Susanville Mayor Quincy McCourt appeared during public comment at the Tuesday Feb. 21 Lassen County Board of Supervisors meeting to offer the city’s help in resolving the homeless issue within the city and the county.
McCourt said, “I wanted to see from the city’s perspective if we may be able to help the county in the situation with the proposed supportive housing and one of the locations. So, I’m thinking there are three ways we may be able to help out, and all has to do with what we all think and Mr. Egan as well and our staff, but we might be able to help share information and help better educate the community. We’ve got a couple of ways we could maybe use our mailers with the bills and our city app and a couple of different engagement techniques. And so, we’d love to help out there.”
The consideration of a supportive housing project at a piece of county-owned property located within the city limits on N. Mesa Street has drawn heavy fire from the community because of its proximity to a school and its effect on nearby property values. The Susanville City Council has made solving the homeless problem in the city its top priority.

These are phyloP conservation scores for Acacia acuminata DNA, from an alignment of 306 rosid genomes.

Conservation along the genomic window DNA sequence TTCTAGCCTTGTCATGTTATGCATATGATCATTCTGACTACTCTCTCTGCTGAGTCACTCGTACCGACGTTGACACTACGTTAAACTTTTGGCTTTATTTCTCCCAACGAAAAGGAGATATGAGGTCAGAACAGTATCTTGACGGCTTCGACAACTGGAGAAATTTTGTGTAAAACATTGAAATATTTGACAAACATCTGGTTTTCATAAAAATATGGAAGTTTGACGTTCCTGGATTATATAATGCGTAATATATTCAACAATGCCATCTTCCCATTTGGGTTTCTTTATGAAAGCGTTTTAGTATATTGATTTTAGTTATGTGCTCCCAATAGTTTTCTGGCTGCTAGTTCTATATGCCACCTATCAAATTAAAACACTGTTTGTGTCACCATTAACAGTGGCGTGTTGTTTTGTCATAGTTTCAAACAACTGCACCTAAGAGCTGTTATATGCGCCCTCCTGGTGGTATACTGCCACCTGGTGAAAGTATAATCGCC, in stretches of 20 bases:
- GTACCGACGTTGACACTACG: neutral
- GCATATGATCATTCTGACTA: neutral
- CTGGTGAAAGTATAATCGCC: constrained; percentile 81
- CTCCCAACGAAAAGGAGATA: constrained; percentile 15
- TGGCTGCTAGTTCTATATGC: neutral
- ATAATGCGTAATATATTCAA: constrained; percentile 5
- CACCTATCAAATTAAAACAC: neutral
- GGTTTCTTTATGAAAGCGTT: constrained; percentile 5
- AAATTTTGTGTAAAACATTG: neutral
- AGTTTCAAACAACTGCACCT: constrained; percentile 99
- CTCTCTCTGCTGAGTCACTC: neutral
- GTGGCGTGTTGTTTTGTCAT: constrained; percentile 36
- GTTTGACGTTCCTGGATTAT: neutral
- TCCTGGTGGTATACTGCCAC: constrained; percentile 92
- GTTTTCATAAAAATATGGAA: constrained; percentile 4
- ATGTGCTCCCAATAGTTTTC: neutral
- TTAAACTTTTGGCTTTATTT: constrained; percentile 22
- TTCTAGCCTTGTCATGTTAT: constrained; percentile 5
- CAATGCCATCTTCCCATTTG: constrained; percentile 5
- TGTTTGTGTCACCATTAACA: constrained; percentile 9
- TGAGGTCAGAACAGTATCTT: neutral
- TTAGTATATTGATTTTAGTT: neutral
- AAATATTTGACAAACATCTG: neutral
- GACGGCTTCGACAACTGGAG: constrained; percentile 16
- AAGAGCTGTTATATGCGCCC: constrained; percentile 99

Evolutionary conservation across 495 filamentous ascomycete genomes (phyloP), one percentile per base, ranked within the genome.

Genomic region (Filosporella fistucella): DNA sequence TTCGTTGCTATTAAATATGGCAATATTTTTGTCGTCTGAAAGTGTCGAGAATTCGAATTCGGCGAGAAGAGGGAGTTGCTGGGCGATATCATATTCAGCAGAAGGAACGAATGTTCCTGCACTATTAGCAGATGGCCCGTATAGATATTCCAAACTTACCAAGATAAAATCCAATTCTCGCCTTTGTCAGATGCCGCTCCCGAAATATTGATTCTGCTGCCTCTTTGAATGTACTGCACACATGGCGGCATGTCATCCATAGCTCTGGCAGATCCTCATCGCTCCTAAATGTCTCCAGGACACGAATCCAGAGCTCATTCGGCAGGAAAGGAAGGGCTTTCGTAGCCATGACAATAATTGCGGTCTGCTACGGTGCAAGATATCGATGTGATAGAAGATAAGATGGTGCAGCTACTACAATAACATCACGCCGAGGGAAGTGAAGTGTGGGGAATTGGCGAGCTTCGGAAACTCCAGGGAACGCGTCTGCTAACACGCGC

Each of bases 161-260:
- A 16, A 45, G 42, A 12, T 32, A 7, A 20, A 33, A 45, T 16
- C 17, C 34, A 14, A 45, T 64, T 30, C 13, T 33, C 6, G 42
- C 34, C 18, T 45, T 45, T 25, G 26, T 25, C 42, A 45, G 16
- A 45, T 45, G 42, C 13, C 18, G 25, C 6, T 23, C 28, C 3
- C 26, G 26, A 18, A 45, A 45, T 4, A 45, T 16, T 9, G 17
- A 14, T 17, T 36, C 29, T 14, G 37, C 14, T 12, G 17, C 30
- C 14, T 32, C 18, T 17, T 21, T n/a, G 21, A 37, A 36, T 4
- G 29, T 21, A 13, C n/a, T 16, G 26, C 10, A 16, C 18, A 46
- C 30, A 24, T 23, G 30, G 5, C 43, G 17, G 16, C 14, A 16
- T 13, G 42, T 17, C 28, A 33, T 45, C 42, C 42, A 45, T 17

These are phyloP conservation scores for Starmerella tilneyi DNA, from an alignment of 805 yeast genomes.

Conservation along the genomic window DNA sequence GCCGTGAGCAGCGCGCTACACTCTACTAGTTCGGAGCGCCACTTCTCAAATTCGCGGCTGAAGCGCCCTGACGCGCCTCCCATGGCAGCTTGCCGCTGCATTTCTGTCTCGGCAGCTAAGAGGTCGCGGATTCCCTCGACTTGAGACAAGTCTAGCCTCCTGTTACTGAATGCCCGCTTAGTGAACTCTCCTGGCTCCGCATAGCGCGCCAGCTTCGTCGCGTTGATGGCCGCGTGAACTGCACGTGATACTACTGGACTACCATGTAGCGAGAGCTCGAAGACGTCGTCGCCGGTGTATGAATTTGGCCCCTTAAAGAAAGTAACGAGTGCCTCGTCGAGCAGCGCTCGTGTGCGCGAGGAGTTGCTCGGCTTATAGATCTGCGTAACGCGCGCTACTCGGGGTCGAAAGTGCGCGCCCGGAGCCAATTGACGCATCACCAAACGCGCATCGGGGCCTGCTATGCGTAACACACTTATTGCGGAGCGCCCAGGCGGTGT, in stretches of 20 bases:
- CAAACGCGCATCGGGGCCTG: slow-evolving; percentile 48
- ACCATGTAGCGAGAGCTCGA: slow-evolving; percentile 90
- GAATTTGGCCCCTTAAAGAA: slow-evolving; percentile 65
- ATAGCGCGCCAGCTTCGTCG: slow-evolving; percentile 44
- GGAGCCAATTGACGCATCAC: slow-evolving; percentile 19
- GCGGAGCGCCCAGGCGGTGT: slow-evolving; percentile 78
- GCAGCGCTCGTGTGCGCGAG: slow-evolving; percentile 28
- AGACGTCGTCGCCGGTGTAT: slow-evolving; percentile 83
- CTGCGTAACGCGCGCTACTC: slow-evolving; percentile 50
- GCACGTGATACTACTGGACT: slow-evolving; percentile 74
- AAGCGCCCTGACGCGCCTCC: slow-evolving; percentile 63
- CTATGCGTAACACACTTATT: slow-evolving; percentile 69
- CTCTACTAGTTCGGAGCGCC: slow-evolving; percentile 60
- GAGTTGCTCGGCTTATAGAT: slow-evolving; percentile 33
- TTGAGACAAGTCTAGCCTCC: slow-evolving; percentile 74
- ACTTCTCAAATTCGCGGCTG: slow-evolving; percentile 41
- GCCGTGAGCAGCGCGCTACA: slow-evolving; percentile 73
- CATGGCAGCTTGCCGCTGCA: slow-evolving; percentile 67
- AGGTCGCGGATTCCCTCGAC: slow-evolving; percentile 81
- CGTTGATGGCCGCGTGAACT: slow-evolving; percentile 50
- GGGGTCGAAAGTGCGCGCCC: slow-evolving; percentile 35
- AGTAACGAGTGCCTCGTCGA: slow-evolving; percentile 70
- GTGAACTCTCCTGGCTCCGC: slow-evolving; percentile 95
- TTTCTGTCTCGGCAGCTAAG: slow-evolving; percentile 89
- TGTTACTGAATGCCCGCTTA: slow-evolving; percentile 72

“Secondly, there might be some ways we could help out with finding the best location,” McCourt said. “We may have some properties that we own or some ideas. I know there’s a lot of effort — I don’t want anybody to think we discount any of the effort staff has made. I think unfortunately there’s also a lot of disinformation over this, and I understand it’s a county project and it is taking place in the city. Conceptually, the feedback I’ve been receiving is people generally understand the concept and that it can be a good thing for the community, but a couple of things. Some people feel like it just came out of nowhere and other people feel it’s not the best location … I definitely support the concept, and I think maybe we can help with the location.”
McCourt also suggested the possibility of an information-only joint meeting between city and county officials and the community in an effort to “bring the community together and brainstorm solutions.”
“We’d love it if the city can help out,” McCourt said.